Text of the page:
Prof. Trevor Darrell, trevor@eecs.berkeley.edu

Spring 2013

2 Units

LOCATION AND TIME CHANGE: Newton room, Room 730 Sutardja Dai Hall, Friday 10-12am

This course historically covers computer vision techniques for object and category recognition, as well as recognition of human activity from video streams.  Recognition of individual objects or activities (the coffee cup on your desk, a particular chair in your office, a video of you riding your bike) or generic categories (any cup, chair, or cycling event) is an essential capability for a variety of robotics and multimedia applications.  The advent of standardized datasets and evaluation regimes has spurred considerable innovation in this arena, with performance on benchmark evaluations increasing dramatically in recent years.  This course reviews methods that have achieved success on such datasets, and may also consider the techniques needed for real-time interactive application on robots or mobile devices, e.g. domestic service robots or mobile phones that can retrieve information about objects in the environment based on visual observation.  This class is based exclusively on readings from the recent literature, including those appearing at the CVPR, ICCV, ECCV, ICML, and NIPS conferences.

This year's version of the course will focus on three themes, covering eight papers in depth (and exploring implementations of each) in each of the following themes:

  • fine grained recognition
  • layered early vision representations (including, but not limited to, "deep" and convolutional models)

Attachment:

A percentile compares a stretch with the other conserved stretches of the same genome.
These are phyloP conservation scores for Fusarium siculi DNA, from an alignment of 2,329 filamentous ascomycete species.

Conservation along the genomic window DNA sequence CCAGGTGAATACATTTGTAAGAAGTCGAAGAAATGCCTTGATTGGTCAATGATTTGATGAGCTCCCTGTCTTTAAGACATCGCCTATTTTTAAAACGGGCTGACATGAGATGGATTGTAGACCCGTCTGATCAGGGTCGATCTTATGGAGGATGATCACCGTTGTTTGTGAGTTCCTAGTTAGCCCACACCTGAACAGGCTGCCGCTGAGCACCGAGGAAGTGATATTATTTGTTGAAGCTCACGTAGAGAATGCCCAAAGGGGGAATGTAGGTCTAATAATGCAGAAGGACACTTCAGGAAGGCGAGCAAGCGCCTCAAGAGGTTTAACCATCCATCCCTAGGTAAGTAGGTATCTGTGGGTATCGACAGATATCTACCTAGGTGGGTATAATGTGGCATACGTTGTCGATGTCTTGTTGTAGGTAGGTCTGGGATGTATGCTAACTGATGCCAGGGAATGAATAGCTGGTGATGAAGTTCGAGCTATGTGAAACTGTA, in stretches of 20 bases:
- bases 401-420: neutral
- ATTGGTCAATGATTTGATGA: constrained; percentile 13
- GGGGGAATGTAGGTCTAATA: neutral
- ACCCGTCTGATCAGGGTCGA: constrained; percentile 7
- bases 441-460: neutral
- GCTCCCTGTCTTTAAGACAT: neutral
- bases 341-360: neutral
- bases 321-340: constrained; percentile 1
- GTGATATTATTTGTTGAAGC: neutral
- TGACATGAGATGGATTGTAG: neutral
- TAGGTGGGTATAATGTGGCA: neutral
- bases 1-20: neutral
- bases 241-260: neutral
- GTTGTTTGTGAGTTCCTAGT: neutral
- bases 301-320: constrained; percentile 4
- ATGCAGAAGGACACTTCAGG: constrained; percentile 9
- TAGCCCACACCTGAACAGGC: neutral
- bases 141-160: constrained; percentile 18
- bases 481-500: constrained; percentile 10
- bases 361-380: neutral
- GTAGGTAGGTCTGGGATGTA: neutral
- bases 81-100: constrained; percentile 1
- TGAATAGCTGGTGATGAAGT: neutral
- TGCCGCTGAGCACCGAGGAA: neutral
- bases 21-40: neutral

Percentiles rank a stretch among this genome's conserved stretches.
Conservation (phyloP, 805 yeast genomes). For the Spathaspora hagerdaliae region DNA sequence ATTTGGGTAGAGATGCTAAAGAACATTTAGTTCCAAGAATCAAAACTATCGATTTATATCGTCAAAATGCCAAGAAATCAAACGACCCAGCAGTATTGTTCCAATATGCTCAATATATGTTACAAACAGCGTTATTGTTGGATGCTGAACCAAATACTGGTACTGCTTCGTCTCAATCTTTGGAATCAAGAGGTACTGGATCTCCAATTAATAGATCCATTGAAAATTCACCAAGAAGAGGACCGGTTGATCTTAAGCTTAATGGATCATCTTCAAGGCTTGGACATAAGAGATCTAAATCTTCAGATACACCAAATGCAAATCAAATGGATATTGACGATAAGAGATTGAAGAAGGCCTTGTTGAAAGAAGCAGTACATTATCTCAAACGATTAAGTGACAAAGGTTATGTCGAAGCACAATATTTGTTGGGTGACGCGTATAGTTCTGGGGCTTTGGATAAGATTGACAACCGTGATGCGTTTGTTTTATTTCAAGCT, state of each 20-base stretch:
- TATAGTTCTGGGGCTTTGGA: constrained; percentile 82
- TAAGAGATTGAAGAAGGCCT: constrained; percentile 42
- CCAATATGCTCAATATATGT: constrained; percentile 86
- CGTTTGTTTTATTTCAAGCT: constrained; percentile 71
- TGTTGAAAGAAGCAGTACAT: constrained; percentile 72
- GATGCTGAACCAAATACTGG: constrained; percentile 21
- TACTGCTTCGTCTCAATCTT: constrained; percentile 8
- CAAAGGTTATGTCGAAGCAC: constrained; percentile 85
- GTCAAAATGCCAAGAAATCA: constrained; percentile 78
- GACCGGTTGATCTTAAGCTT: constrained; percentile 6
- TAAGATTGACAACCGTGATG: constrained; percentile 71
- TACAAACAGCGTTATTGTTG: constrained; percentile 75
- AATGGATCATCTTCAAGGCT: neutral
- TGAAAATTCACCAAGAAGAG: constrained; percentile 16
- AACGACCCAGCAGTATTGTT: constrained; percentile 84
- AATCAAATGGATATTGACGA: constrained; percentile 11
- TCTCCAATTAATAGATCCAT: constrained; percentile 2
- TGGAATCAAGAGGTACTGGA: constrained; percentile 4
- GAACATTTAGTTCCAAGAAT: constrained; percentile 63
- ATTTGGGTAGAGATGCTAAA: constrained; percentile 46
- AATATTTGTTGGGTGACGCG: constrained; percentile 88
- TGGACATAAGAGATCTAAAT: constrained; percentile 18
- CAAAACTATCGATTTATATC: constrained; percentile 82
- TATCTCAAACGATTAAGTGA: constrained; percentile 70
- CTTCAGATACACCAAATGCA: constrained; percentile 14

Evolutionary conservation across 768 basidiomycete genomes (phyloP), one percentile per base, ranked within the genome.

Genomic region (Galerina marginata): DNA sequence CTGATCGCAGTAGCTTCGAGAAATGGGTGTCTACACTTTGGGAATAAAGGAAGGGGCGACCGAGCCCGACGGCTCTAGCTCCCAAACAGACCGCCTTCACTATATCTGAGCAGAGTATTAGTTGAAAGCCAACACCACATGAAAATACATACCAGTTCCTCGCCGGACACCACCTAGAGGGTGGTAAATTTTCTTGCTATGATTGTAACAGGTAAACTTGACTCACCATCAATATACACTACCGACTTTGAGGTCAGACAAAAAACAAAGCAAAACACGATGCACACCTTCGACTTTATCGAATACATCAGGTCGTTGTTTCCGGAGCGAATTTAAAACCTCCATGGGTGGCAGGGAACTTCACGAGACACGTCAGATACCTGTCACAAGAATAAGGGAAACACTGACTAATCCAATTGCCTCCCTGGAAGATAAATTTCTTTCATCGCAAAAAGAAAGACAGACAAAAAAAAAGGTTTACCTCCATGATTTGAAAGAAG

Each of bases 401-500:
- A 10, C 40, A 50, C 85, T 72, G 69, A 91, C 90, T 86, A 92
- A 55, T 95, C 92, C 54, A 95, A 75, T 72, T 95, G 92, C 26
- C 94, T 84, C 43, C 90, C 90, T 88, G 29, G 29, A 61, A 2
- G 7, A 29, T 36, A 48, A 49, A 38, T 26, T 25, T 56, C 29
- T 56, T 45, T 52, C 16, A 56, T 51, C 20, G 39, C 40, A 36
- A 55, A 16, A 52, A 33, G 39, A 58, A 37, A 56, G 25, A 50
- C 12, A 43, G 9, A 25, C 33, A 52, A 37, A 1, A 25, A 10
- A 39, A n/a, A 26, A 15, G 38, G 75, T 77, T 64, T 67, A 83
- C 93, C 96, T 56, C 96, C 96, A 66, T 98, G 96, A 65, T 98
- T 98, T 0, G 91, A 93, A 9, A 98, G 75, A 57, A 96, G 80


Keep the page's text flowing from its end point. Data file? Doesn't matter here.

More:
• domain adaptation

Please click here for the current syllabus.

The format of the course this year has been expanded to include both discussion of papers as well as implementation and experimentation of covered methods.  Each week we will cover two papers on one of the above topics. Students will be assigned (possibly as a small team) to cover one or two papers during the term, and will be expected to 1) present the method and results of that paper, 2) obtain an implementation of methods they cover, and 3) prepare small example "teaser" experiments for the other students to try that week.  As part of the course a common evaluation testbed will be constructed within which these methods can be compared.  All students will be expected to try the teaser experiments each week.  There will be no problem sets or exams in this course.  Grades will be assigned based on the quality of in class presentation, implementation of associated methods, participation in discussions, and completion of the teaser problems.

Prerequisite: Active research effort on related topic.  Permission of instructor.